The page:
Dirty Derby
    John Minichillo
The Pinewood Derby track ran the length of Tyler Elementary School's gym. Cub Scouts and Webelos sat cross-legged on the floor, the cars they spent weeks carving rested in their laps, the gym sonorous with anticipation. Near the weigh-in station, a card table, stood the two judges who volunteered every year. They loved the race and the kick that came with handing a kid his first trophy. The Scout sign went up and it took longer than usual for the gym to quiet.

On the table between the two men was the disputed entry, a car whittled into the shape of a naked woman. She was stained the color of a sun lover, her ankles crossed demurely over the front axle. She was reclined, rear axle in her hands, back arched, breasts sagging slightly, a triangular patch of fur glued at the top of her inner thighs. More sexpot than Barbie, she was Venus on a water slide, not the product of a prepubescent's imagination, with expertly carved windblown locks. Yet, she was all car. She kept a white-knuckled grip on the rear axle, biceps toned, sinews showing in her arms and hands. If you flipped her over she was stamped with a piranha tattoo. The judges disqualified not because of the nudity of the nude, but because the boy's father, who hovered around the judges' table, was a well-known regional artist adept in the medium of wood. And so it seemed the boy, an eight-year-old Charles who went by Chuck, had had more than a little help.

Meanwhile the heats began, the Cubs jumping up and shouting each time, Chuck's father with blood in his face. Chuck had grown up around art, his father had argued. And nudes. He'd had the benefit of a professional's chisels and Chuck was always whittling. And honest to God, Chuck's dad had said, the kid had had no help.

Cars were eliminated, cars were advanced, most with the advantage of parents: carpenters, mechanics, physics teachers, polymer science engineers. Chuck's dad looked around the gym and saw nothing but cars made by cheaters from various professions. One kid's car was so fast the boys stared open-mouthed when it ran, the gym silent when the mini roadster fwupped into the pillow at the end of the track. That car whirred, Chuck's dad objected. It was literally whirring.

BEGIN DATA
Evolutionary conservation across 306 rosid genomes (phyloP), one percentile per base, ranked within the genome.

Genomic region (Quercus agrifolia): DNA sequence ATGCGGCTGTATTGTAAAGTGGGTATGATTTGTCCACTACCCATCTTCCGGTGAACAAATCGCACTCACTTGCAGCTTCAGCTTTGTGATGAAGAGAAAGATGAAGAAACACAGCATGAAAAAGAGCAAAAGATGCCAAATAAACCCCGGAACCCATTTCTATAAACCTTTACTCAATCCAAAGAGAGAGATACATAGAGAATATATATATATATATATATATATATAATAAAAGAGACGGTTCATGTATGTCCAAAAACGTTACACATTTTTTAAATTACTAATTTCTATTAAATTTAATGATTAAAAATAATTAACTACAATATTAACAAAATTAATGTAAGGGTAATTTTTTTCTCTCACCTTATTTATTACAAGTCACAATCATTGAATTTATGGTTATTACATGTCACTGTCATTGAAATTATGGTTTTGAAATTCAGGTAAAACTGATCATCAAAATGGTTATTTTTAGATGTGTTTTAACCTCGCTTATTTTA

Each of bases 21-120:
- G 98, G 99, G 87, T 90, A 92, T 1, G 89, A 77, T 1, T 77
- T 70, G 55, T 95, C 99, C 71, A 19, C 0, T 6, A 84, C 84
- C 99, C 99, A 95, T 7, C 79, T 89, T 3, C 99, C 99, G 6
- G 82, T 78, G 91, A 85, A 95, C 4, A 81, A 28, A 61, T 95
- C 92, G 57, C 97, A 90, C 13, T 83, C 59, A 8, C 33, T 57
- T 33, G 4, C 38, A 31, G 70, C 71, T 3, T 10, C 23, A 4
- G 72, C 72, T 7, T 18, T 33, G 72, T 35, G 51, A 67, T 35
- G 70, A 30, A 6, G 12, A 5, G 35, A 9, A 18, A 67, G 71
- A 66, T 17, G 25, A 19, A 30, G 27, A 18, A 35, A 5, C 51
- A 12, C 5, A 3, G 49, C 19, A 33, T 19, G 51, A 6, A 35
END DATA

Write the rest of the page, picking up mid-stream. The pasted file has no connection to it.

But the judges didn't budge. Other Scouts had been allowed to shave off swaths of wood from their cars with pocketknives to stay within the restricted weight. Or they were allowed to nail on fresh plastic wheels to erase the transgression of a banned lubricant. So that only Chuck's car was left shunned on the judge's table.

Don't think Chuck actually carved her, though, he didn't. Not a whittle. And don't think Chuck's father dishonest or dirty. His sense of injustice was spurred by a lack of proof. Chuck could have carved the nude. His father even believed it. While the judges were busy with a semi-final heat, Chuck's dad ran over and set the Venus free. He was so hurried in his actions he put the car on the track backwards, so that her windswept hair was racing the wrong way. The Scouts were suddenly on their feet jostling for a better view, a near stampede to see. And Chuck's dad was cheering, and Chuck.

This was the first but not the last time the boy watched his father transmorph into an ass. No one for even a second believed Chuck had anything to do with that car.

A concerned Den Mother had called Chuck's mom that evening. Chuck's mother knew her husband was guilty, and when they came home without the confiscated car, she kept asking to see it. She teased Chuck until he cried. So that he clammed up and never told his version of events. Not even after his father left for good. And when his mother was feeling playful she would bring it up. Chuck would change the subject or he would sulk away.

Until finally two nights before she died in a hospital bed. He remembered the scene in the gym when he was a boy and he told the story, feeding it to her slowly like ice chips from her pitcher. He imagined her young again and he saw her like that, with long hair splayed over the hospital pillow. And he described the car as her likeness, though it wasn't. She had looks then, she was even a little vain. So she believed him, and she imagined a flock of Cubs rioting to look at her in miniature. And this was how Charles told the story from then on, reminded of the joy on his mother's bloated face as she doubled over with pain and laughter.

John Minichillo is an assistant professor of English at Middle Tennessee State University. His stories have appeared in Third Coast, Night Rally and the Mississippi Review Web Edition. He is currently seeking representation for a first novel.


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